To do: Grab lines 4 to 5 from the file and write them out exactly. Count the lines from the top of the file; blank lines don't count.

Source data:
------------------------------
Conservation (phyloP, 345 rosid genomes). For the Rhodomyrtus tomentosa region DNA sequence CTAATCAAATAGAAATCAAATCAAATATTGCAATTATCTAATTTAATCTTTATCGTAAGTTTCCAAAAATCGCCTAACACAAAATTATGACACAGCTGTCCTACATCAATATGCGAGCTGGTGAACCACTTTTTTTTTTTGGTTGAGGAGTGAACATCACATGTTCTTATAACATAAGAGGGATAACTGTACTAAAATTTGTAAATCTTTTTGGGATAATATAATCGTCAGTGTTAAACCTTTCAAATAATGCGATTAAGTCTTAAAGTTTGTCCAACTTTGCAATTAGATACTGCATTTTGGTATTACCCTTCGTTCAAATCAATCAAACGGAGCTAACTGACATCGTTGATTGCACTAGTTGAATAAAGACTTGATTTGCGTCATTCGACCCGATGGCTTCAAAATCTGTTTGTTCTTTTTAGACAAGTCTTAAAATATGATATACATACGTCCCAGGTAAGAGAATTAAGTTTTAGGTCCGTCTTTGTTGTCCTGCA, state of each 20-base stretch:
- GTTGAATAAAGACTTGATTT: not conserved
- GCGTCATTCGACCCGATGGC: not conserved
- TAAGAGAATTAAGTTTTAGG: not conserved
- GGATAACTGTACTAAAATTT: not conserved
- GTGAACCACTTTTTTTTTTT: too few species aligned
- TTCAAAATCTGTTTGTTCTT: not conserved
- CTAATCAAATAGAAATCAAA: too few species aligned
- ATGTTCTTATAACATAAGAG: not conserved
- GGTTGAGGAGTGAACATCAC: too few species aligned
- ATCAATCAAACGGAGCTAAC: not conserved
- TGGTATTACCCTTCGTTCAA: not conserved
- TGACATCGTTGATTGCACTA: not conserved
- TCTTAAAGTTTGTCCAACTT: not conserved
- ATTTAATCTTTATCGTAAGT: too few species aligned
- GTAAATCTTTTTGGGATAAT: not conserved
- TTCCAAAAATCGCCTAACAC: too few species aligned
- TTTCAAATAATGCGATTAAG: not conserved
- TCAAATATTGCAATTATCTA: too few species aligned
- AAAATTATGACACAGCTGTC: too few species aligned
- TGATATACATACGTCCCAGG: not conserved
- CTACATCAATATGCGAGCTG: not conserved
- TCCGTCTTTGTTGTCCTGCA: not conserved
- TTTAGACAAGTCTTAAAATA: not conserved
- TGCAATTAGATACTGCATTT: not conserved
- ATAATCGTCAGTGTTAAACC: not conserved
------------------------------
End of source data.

- TAAGAGAATTAAGTTTTAGG: not conserved
- GGATAACTGTACTAAAATTT: not conserved